A Healthy Start to Life

Acting early to keep our children healthy is one of the most powerful investments our society can make. For the most disadvantaged families, a healthy start to life can help lift children out of generational cycles of poverty and unhealthy environments and give them the best health and life opportunities.

National Health and Hospitals Reform Commission Fact Sheet

A healthy start to life
Early childhood
More information

Acting early to keep our children healthy is one of the most powerful investments our society can make. For the most disadvantaged families, a healthy start to life can help lift children out of generational cycles of poverty and unhealthy environments and give them the best health and life opportunities.

A healthy start to life

The health system needs to nurture a healthy start to life, based on:
Universal child and family health services are needed to provide all children from birth to eight years of age an evidence-based schedule of core contacts for advice and support, and periodic health monitoring.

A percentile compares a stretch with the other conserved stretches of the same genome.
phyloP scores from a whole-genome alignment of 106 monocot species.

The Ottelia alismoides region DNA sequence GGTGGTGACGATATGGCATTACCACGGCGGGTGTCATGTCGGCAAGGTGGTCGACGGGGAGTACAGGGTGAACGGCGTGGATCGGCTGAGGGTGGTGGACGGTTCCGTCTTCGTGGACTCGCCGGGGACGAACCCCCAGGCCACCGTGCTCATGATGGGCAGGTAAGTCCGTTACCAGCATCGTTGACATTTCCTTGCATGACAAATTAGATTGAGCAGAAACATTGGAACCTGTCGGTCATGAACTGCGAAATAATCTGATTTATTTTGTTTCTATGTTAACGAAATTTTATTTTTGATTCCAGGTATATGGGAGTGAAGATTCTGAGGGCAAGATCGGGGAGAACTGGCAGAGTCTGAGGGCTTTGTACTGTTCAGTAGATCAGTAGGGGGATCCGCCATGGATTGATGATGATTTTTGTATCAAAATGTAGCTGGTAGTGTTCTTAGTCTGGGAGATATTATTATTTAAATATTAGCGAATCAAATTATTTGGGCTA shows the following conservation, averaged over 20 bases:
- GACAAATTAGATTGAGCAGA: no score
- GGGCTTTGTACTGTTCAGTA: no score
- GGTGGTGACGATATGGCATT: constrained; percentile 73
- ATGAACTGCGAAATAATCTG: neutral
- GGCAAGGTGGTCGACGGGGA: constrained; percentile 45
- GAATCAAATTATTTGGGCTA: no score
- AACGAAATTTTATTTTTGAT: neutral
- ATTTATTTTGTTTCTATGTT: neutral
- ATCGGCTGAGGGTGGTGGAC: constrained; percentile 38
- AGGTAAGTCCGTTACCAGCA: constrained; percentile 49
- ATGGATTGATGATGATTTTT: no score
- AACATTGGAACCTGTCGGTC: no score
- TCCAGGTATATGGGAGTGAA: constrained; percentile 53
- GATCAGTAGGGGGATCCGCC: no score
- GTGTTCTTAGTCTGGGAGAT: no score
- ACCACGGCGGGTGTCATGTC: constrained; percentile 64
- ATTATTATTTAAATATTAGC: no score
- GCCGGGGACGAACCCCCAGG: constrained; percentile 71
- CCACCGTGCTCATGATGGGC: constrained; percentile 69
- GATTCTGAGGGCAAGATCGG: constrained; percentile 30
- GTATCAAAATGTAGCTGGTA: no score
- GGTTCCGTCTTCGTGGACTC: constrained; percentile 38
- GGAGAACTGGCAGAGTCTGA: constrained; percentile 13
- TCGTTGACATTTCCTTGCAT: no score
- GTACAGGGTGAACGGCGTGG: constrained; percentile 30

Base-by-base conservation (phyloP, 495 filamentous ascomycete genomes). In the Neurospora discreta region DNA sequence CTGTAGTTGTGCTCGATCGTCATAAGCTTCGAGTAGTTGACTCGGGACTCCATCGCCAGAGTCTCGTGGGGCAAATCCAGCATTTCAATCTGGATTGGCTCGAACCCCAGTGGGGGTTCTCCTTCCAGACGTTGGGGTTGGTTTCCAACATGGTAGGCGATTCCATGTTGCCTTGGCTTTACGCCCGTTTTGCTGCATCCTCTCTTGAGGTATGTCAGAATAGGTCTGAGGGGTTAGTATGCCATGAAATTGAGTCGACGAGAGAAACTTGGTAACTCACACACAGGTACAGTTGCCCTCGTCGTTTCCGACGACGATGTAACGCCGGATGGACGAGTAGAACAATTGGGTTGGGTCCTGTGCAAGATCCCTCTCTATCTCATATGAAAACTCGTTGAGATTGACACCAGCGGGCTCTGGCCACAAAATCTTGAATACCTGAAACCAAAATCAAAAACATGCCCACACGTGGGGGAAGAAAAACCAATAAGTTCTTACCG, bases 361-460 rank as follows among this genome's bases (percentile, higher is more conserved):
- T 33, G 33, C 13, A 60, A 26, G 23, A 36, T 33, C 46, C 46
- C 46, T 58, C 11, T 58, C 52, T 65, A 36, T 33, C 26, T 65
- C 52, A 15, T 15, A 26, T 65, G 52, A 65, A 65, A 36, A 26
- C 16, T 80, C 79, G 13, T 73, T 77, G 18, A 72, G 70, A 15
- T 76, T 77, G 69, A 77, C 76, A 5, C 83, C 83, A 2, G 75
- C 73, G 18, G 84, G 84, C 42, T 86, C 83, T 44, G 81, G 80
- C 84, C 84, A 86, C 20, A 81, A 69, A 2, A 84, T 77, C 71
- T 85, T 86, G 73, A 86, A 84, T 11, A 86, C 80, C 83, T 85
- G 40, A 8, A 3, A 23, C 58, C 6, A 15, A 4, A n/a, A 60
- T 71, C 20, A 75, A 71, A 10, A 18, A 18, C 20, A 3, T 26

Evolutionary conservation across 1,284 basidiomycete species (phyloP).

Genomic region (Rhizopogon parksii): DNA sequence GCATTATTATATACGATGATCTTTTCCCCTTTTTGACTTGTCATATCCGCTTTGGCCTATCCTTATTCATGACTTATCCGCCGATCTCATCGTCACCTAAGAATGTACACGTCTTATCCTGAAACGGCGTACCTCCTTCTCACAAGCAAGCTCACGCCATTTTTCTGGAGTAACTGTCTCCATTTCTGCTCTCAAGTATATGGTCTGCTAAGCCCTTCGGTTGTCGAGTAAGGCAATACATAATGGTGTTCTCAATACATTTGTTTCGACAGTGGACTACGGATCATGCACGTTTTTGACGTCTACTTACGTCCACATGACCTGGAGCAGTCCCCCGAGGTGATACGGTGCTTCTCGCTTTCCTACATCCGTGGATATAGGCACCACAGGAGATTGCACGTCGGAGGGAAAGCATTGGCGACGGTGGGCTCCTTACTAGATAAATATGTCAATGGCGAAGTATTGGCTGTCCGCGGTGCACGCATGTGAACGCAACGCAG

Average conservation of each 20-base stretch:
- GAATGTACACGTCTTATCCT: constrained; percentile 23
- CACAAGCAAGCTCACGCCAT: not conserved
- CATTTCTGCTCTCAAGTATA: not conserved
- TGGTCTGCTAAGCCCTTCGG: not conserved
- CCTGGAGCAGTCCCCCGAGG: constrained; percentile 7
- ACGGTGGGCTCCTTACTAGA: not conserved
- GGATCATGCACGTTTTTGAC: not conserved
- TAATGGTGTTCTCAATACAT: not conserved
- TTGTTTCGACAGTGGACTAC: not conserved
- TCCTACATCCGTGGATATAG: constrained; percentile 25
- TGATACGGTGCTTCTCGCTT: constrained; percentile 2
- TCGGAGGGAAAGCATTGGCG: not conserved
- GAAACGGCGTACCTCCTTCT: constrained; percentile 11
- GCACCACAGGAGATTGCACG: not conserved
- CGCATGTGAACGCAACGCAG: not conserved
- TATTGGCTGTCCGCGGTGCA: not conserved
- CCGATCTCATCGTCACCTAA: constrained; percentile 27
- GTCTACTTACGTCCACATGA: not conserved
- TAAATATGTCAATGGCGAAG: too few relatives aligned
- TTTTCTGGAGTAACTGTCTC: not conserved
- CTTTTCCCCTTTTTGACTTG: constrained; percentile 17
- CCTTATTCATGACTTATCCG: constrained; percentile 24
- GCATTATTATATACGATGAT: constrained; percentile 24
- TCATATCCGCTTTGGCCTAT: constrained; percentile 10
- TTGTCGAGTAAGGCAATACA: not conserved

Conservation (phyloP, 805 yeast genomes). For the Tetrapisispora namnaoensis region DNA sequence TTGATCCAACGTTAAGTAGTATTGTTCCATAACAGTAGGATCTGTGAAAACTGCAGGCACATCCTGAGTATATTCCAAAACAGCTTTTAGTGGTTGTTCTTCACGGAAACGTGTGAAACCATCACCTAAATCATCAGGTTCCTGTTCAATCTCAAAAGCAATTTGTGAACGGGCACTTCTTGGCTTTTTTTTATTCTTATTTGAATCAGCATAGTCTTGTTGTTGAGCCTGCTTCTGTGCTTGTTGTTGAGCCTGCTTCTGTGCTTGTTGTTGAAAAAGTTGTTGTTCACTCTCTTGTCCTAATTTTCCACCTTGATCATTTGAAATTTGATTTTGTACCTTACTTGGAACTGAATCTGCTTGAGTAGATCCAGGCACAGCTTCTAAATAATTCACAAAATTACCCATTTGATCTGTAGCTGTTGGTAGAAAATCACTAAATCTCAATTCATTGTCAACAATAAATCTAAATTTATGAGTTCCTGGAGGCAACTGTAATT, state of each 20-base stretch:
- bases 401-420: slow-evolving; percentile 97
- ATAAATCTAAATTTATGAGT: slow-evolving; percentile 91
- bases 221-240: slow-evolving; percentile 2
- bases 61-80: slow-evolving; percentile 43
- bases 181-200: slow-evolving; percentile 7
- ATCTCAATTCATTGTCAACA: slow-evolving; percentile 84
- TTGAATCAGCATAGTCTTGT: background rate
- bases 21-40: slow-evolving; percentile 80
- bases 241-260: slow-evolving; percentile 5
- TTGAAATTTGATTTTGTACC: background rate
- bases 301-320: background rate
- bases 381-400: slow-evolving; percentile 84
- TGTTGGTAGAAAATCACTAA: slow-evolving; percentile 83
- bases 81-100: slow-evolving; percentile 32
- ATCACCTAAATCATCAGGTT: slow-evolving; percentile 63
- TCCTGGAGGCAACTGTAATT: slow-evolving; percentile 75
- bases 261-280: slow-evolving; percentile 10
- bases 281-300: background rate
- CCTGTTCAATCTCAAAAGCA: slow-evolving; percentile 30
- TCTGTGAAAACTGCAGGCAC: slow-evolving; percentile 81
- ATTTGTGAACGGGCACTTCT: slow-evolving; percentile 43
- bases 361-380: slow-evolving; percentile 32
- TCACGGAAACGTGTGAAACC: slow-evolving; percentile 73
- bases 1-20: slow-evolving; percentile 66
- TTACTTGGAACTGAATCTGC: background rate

The initial contact should be a home visit, within two weeks after birth. If needed, parents should be provided a pathway to targeted care. If a child needs more intensive care, a care co-ordinator should be available.

Responsibility for nurturing a healthy start to life should be embedded in primary health care. For instance, families should have the opportunity to be enrolled with a primary health care service.

Early childhood

All primary schools should have access to a child or family health nurse for promoting and monitoring children’s health.

There should also be a national expansion of the pre-school and school dental programs.

More information

This is a summary of some of the major recommendations of the National Health and Hospitals Reform Commission. Full recommendations can be found in A Healthier Future For All Australians – Final Report of the National Health and Hospitals Reform Commission – June 2009

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Page last updated 27 July, 2009